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This page is written by the game's inventor, Edward Jackman.

Realm Chess

Invented by Edward Jackman.
Based on movement ideas from the game REALM invented by Phil Orbanes.
Distribute freely.

Standard Realm Chess

  1. Standard chess setup. The board is divided up into 16 two by two realms (as in grid chess).
  2. During a player's turn, there are four movement choices:
    1. DISPERSAL: A player may move in the normal manner any number of friendly pieces from a single realm. Each piece moved must end its movement outside the realm.
    2. CONCENTRATION: A player may move in the normal manner up to four friendly pieces into a single realm. Each piece moved must begin its movement from outside the realm.
    3. REARRANGEMENT: A player may rearrange all friendly pieces within a single realm. Enemy pieces are not moved and captures cannot be made. Pieces are lifted and replaced anywhere within the realm, disregarding the individual pieces normal movement capabilities. Bishops MAY change color.
    4. STANDARD MOVE: Any single orthochess move. This would be the only way a piece could capture an enemy piece inside the same realm.
  3. All pieces move as in orthochess during dispersal and concentration. Only the king's movement is considered during castling.
  4. All moves during dispersal, concentration or rearrangement are considered to be simultaneous so if one or more moves give check, the rest of the moves CAN still be made. It is possible to give multiple checks (theoretical maximum is quintuple check. Not so! See here!)
  5. A player has the entire turn to get out of check. If and only if s/he cannot relieve check with an entire dispersal, concentration, rearrangement or standard move, then it is checkmate. A player may even move into check as long as check is relieved by the end of the turn.
  6. Pawns rearranged to the 1st rank may move 1, 2 or 3 squares forward.
  7. A pawn reaching the 8th rank by any method promotes normally.

J. Hunter Johnson notes that White may have a big advantage by being able to move four pieces into the center of the board unopposed, for example - c4, d4, Nc3, Qd3 (C-cd34). He suggests playing Balanced Realm Chess. White begins with a single move only. Black then may move up to two pieces, and so on. It is unclear how much advantage White really has at this point.

Variant Realm Chess Rules

Power Realm Chess

All rules to standard Realm Chess apply with the following major changes:

Concentration, Rearrangement and Dispersal may be combined as long as a single realm is involved. For example, on a single turn, you may move two pieces out of a realm, rearrange the two pieces remaining in that realm and finally move two other pieces into the realm, moving a total of six pieces. In fact, you may move a maximum of 8 pieces (9, if you count castling.) No piece may move more than once per turn.

Only a few games of this version have been played. The game is much wilder than the standard game. Less interesting in my opinion.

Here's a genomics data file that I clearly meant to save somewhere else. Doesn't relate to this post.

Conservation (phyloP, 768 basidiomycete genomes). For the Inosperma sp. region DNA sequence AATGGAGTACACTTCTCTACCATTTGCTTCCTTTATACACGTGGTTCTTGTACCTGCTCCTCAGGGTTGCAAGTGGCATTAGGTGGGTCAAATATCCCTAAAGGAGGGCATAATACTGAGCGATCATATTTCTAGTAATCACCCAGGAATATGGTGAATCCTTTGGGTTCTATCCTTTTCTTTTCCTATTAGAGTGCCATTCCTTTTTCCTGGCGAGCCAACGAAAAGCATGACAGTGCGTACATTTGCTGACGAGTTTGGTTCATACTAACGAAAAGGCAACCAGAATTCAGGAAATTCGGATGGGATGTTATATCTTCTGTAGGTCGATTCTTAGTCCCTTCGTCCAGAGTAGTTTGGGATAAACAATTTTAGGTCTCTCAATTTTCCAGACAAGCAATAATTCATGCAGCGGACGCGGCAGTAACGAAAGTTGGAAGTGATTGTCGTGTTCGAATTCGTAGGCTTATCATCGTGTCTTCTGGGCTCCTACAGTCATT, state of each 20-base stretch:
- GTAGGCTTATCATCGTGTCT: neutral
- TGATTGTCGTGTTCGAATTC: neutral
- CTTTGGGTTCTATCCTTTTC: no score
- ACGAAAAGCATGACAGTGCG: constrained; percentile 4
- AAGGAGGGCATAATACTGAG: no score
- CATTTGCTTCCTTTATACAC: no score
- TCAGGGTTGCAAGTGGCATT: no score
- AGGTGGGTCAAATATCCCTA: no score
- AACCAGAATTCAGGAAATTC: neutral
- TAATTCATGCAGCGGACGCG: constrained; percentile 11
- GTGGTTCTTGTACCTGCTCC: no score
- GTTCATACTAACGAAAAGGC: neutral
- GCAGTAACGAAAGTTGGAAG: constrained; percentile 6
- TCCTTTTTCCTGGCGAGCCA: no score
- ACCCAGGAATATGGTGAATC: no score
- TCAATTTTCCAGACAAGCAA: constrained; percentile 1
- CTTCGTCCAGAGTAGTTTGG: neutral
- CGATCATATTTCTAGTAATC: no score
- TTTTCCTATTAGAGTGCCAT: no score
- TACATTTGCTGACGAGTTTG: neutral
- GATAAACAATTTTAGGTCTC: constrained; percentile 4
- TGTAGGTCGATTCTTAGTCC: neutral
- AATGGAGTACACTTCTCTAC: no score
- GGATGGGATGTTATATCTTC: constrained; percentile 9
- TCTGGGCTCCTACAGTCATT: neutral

Free Realm Chess

All rules for Realm Chess apply except:

A realm is defined as any 2x2 square on the board. There are 49 possible realms instead of just the 16 in standard realm.

Only a few games played. Pawns become more mobile than in the standard game. May be better than the original, but I'm not sure yet.

Here's a Standard Realm Chess game played recently by email:

Standard Realm Chess

Edward Hunter
1. c4 d4 Nc3 Qd3 (C-cd34) h5 Rh6 Nf6 g5 (D-gh78)
2. Bxg5 Rh5 h5h6 (R-gh56)
3. g4 h4 Bh3 (C-gh34) Rg6 (R-gh56)
4. Bg5-h5 (R-gh56) Rh6 h6g5 (R-gh56)
5. hxg5 Bg2 (D-gh34) Rh8 Nh7 Bg7 (C-gh78)
6. e4 f4 0-0-0 (D-ef12) Qc7 Bd7 c7c8 d7d8 (R-cd78)
7. Bh3, Ne2, Re1 (D-gh12) a5 b5 Ra6 Nc6 (D-ab78)
8. Pxb5, d5, Na4, Qe3 (D-cd34) Nb4+
9. Nc3, Nd4 (C-cd34) BxN Nxg5 RxB (D-gh78)
10. gxh5, Bxd7+ (D-gh34) KxB
11. fxg5, Qxd4 (D-ef34) Qf4 Ke8 c5+ (D-cd78)
12. Qe3 e5 f5 (D-ef78)
13. Qxf4 resign

King d1; Queen f4; Rook e1, f1; Knight c3; Pawn a2, b2, b5, d5, e4, g5, h5.

King e8; Rook a6; Knight b4; Pawn a5, c5, d8, e5, f5.

[Helge Blohmer writes in March 2000:

It is not!!! Using a concentration move, it is perfectly possible to have a sextuple check in Realm Chess (after promoting a pawn at some time ...)

W: Ke1, Qa7, Qd2, Rb6, Rh7, Ba5, Nb7, Ne7
B: Kc7

Move: concentrating on the c5-c6-d5-d6 realm, I move: Nc5, Nd5, Rc6, Qd6 ++++++.
Result: I check via Qa7, Rc6, Ba5, Nd5, Rh7, Qd6 (oh, and it's mate as well ;-)

[Helge Blohmer writes again in September 2002:

Well, let's see. I can create four discovered checks and three direct checks (simple logic dictates there can never be four direct checks). I'll again need a promoted pawn somewhere in order to get my third knight:

White: Kh1 Qg8 Rd1 Rh5 Ba2 Nc4 Ne5 Ne6 Pd3
Black: Kd5 Qe4

White concentrates to e3-e4-f3-f4:



(1) Discovered rook d1
(2) Discovered bishop a1
(3) Discovered queen g8
(4) Discovered rook h5
(5) Direct pawn e4
(6) Direct knight e3
(7) Direct knight f4
Not even mate, either - Kxe4 answers all seven checks!

Unless I overlooked something, it looks like I indeed found the septuple...

Note: I could use a Bishop d3 as well, but this would require a second promoted pawn, so using the pawn is more elegant. ]

Written by Edward Jackman
Last modified: March 13, 2000.